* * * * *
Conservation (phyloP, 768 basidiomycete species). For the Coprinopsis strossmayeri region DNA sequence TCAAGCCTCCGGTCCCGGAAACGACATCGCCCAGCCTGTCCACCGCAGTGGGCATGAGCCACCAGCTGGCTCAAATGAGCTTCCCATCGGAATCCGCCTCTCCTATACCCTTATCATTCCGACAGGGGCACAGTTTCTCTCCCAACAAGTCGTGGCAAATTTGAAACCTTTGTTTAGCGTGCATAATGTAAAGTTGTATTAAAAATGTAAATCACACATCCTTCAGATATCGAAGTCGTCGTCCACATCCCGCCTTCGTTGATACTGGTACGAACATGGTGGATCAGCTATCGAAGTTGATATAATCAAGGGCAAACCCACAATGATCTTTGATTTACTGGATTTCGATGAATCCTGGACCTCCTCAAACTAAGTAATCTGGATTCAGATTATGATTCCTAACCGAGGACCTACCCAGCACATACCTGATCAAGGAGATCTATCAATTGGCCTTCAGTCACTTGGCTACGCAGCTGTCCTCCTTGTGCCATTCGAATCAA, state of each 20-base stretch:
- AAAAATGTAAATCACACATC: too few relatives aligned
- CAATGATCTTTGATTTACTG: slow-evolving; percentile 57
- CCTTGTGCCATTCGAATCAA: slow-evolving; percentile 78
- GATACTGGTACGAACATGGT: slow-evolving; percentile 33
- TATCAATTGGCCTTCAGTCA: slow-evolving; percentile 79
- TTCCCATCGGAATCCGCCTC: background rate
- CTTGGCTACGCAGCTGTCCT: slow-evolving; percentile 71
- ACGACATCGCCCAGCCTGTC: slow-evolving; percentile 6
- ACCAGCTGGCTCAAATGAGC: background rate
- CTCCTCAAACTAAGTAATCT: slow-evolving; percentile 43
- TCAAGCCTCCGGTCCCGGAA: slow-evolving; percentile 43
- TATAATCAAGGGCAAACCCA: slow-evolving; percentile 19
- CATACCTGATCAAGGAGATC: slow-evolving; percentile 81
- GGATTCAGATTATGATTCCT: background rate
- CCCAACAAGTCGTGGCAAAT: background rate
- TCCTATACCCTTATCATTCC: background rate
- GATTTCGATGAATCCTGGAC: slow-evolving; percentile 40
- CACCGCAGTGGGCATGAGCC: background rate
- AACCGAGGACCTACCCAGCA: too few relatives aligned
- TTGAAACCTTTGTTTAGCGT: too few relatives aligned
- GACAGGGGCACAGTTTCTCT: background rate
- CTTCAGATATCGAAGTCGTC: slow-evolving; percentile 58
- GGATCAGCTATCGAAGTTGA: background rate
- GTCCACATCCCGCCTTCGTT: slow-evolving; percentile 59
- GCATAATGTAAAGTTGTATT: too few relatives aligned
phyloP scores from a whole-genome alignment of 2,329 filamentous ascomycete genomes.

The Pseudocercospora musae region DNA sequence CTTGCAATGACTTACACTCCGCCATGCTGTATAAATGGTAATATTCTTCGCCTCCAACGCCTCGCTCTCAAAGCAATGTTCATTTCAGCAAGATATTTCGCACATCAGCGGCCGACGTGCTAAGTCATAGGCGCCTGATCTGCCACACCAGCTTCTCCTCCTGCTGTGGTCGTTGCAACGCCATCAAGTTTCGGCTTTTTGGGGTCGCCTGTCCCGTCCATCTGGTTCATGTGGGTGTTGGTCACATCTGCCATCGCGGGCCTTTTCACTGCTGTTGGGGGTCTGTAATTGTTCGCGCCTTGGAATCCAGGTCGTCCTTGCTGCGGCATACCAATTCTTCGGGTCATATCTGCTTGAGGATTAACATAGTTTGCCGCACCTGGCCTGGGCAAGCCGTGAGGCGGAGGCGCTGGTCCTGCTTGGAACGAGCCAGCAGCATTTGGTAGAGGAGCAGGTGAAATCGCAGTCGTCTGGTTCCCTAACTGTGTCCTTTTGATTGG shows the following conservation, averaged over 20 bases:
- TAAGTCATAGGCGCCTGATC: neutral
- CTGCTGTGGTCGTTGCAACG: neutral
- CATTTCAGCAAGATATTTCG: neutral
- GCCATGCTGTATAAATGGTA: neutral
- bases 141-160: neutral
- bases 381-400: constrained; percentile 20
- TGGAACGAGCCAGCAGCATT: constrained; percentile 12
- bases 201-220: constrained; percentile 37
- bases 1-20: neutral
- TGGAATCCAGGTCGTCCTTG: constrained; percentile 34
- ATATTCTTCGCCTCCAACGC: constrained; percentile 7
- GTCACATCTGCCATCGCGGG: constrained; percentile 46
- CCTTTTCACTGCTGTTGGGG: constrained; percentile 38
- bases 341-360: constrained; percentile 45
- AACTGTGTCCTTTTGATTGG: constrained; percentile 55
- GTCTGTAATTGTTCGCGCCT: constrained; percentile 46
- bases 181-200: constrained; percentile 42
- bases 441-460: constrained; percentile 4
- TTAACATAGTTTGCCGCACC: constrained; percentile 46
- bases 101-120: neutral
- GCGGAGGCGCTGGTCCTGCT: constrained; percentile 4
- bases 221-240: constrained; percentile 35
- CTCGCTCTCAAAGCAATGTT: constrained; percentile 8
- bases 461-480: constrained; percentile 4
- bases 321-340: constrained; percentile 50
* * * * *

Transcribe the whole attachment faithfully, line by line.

Conservation (phyloP, 768 basidiomycete species). For the Coprinopsis strossmayeri region DNA sequence TCAAGCCTCCGGTCCCGGAAACGACATCGCCCAGCCTGTCCACCGCAGTGGGCATGAGCCACCAGCTGGCTCAAATGAGCTTCCCATCGGAATCCGCCTCTCCTATACCCTTATCATTCCGACAGGGGCACAGTTTCTCTCCCAACAAGTCGTGGCAAATTTGAAACCTTTGTTTAGCGTGCATAATGTAAAGTTGTATTAAAAATGTAAATCACACATCCTTCAGATATCGAAGTCGTCGTCCACATCCCGCCTTCGTTGATACTGGTACGAACATGGTGGATCAGCTATCGAAGTTGATATAATCAAGGGCAAACCCACAATGATCTTTGATTTACTGGATTTCGATGAATCCTGGACCTCCTCAAACTAAGTAATCTGGATTCAGATTATGATTCCTAACCGAGGACCTACCCAGCACATACCTGATCAAGGAGATCTATCAATTGGCCTTCAGTCACTTGGCTACGCAGCTGTCCTCCTTGTGCCATTCGAATCAA, state of each 20-base stretch:
- AAAAATGTAAATCACACATC: too few relatives aligned
- CAATGATCTTTGATTTACTG: slow-evolving; percentile 57
- CCTTGTGCCATTCGAATCAA: slow-evolving; percentile 78
- GATACTGGTACGAACATGGT: slow-evolving; percentile 33
- TATCAATTGGCCTTCAGTCA: slow-evolving; percentile 79
- TTCCCATCGGAATCCGCCTC: background rate
- CTTGGCTACGCAGCTGTCCT: slow-evolving; percentile 71
- ACGACATCGCCCAGCCTGTC: slow-evolving; percentile 6
- ACCAGCTGGCTCAAATGAGC: background rate
- CTCCTCAAACTAAGTAATCT: slow-evolving; percentile 43
- TCAAGCCTCCGGTCCCGGAA: slow-evolving; percentile 43
- TATAATCAAGGGCAAACCCA: slow-evolving; percentile 19
- CATACCTGATCAAGGAGATC: slow-evolving; percentile 81
- GGATTCAGATTATGATTCCT: background rate
- CCCAACAAGTCGTGGCAAAT: background rate
- TCCTATACCCTTATCATTCC: background rate
- GATTTCGATGAATCCTGGAC: slow-evolving; percentile 40
- CACCGCAGTGGGCATGAGCC: background rate
- AACCGAGGACCTACCCAGCA: too few relatives aligned
- TTGAAACCTTTGTTTAGCGT: too few relatives aligned
- GACAGGGGCACAGTTTCTCT: background rate
- CTTCAGATATCGAAGTCGTC: slow-evolving; percentile 58
- GGATCAGCTATCGAAGTTGA: background rate
- GTCCACATCCCGCCTTCGTT: slow-evolving; percentile 59
- GCATAATGTAAAGTTGTATT: too few relatives aligned
phyloP scores from a whole-genome alignment of 2,329 filamentous ascomycete genomes.

The Pseudocercospora musae region DNA sequence CTTGCAATGACTTACACTCCGCCATGCTGTATAAATGGTAATATTCTTCGCCTCCAACGCCTCGCTCTCAAAGCAATGTTCATTTCAGCAAGATATTTCGCACATCAGCGGCCGACGTGCTAAGTCATAGGCGCCTGATCTGCCACACCAGCTTCTCCTCCTGCTGTGGTCGTTGCAACGCCATCAAGTTTCGGCTTTTTGGGGTCGCCTGTCCCGTCCATCTGGTTCATGTGGGTGTTGGTCACATCTGCCATCGCGGGCCTTTTCACTGCTGTTGGGGGTCTGTAATTGTTCGCGCCTTGGAATCCAGGTCGTCCTTGCTGCGGCATACCAATTCTTCGGGTCATATCTGCTTGAGGATTAACATAGTTTGCCGCACCTGGCCTGGGCAAGCCGTGAGGCGGAGGCGCTGGTCCTGCTTGGAACGAGCCAGCAGCATTTGGTAGAGGAGCAGGTGAAATCGCAGTCGTCTGGTTCCCTAACTGTGTCCTTTTGATTGG shows the following conservation, averaged over 20 bases:
- TAAGTCATAGGCGCCTGATC: neutral
- CTGCTGTGGTCGTTGCAACG: neutral
- CATTTCAGCAAGATATTTCG: neutral
- GCCATGCTGTATAAATGGTA: neutral
- bases 141-160: neutral
- bases 381-400: constrained; percentile 20
- TGGAACGAGCCAGCAGCATT: constrained; percentile 12
- bases 201-220: constrained; percentile 37
- bases 1-20: neutral
- TGGAATCCAGGTCGTCCTTG: constrained; percentile 34
- ATATTCTTCGCCTCCAACGC: constrained; percentile 7
- GTCACATCTGCCATCGCGGG: constrained; percentile 46
- CCTTTTCACTGCTGTTGGGG: constrained; percentile 38
- bases 341-360: constrained; percentile 45
- AACTGTGTCCTTTTGATTGG: constrained; percentile 55
- GTCTGTAATTGTTCGCGCCT: constrained; percentile 46
- bases 181-200: constrained; percentile 42
- bases 441-460: constrained; percentile 4
- TTAACATAGTTTGCCGCACC: constrained; percentile 46
- bases 101-120: neutral
- GCGGAGGCGCTGGTCCTGCT: constrained; percentile 4
- bases 221-240: constrained; percentile 35
- CTCGCTCTCAAAGCAATGTT: constrained; percentile 8
- bases 461-480: constrained; percentile 4
- bases 321-340: constrained; percentile 50